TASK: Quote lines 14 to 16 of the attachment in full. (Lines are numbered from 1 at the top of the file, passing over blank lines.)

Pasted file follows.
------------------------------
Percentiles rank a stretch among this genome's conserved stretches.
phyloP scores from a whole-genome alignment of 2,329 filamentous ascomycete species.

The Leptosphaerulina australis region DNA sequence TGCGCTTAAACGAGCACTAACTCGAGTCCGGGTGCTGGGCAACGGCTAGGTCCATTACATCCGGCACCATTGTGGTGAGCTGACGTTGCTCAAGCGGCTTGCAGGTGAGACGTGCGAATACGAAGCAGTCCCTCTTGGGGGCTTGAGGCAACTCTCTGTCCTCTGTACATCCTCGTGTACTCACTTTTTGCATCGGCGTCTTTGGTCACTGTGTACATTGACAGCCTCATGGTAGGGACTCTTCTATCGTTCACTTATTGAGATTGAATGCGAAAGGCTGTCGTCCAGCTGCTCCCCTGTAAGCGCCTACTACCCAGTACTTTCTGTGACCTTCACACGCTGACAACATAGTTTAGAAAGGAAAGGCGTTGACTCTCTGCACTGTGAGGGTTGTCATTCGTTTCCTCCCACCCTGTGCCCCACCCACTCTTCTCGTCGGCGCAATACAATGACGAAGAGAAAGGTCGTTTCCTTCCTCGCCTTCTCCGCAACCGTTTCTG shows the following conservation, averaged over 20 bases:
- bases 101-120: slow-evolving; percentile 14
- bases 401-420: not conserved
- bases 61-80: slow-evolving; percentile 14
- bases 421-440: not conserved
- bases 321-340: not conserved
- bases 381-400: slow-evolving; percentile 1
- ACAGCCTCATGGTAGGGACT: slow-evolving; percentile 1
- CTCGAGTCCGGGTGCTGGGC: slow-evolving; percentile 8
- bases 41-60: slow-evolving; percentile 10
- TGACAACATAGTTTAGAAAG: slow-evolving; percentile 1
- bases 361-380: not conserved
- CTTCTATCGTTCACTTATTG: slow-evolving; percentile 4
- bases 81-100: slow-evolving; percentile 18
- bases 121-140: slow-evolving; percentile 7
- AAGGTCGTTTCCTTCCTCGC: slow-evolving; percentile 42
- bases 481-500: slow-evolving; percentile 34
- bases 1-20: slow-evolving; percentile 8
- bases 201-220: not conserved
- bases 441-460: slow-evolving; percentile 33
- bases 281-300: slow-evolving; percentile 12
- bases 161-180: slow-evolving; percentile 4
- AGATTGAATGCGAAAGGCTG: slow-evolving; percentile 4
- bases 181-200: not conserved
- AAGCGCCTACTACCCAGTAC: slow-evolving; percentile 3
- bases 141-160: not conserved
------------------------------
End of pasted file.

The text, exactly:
- bases 361-380: not conserved
- CTTCTATCGTTCACTTATTG: slow-evolving; percentile 4
- bases 81-100: slow-evolving; percentile 18